Introduction:

The purpose of this project is to develop cover crop systems to capture and recycle deep soil nitrogen (N), therein reducing N leaching losses and reducing the amount of fertilizer necessary for subsequent crops. In addition to how much N cover crops take up, it is important, but little studied, where in the profile N came from. In order to answer farmer questions about this, we need to expand our previously planned N tracer work.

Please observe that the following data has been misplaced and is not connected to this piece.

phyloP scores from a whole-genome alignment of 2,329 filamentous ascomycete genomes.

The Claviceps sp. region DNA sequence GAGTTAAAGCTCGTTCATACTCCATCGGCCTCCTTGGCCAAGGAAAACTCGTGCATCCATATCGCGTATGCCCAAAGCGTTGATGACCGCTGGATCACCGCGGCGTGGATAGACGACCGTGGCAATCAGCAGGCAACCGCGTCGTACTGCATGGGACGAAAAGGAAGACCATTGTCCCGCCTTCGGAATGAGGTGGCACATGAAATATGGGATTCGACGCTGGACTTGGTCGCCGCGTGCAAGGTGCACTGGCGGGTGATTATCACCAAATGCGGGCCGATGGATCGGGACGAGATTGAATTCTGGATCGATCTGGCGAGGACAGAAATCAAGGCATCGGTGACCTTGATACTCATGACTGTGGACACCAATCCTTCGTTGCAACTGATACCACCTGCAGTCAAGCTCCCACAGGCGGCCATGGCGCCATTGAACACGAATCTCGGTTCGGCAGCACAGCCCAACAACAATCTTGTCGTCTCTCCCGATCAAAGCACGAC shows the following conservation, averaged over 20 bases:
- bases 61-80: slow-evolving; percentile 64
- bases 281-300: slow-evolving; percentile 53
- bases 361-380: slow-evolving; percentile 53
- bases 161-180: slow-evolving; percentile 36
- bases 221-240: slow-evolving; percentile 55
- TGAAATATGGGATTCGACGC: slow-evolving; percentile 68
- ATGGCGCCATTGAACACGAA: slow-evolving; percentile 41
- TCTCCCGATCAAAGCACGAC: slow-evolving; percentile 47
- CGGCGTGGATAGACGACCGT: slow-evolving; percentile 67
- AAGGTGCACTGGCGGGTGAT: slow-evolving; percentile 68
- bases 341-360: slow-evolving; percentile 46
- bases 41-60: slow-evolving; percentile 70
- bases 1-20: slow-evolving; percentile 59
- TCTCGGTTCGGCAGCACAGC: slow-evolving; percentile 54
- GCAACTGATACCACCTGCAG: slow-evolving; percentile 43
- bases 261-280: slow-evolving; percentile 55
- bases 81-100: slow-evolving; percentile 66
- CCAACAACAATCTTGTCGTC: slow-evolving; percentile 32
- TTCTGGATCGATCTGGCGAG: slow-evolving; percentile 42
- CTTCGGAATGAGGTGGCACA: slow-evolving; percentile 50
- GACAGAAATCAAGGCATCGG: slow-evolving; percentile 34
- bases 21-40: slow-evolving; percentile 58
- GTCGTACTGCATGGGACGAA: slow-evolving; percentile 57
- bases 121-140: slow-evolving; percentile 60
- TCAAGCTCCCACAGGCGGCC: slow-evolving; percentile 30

Due to the extent of cover crops on the landscape, for example approximately 639,700 acres in Maryland in 2017 (http://news.maryland.gov/mda/press-release/2017/07/31/agriculture-department-announces-cover-crop-sign-up-totals-for-fall-2017/), improvements in the ability of cover crops to reduce N leaching from the land through N uptake and recycling to subsequent crops would have a huge impact on reducing the N load into bodies of water (e.g., Chesapeake Bay), while saving farmers money (e.g., fertilizer costs). Cover crops serve many functions, such as preventing soil erosion, reducing weeds, and providing a “green manure”. In addition, we hypothesize that deep-rooted cover crops can access N from deep soil layers that was not used by previous crops and would leach over winter beyond the rooting range of subsequent crops. In other words, cover crops can fill the gap between the relatively short time periods and limited depths in which cash crops are taking up N, and foster a more sustainable, cycling system.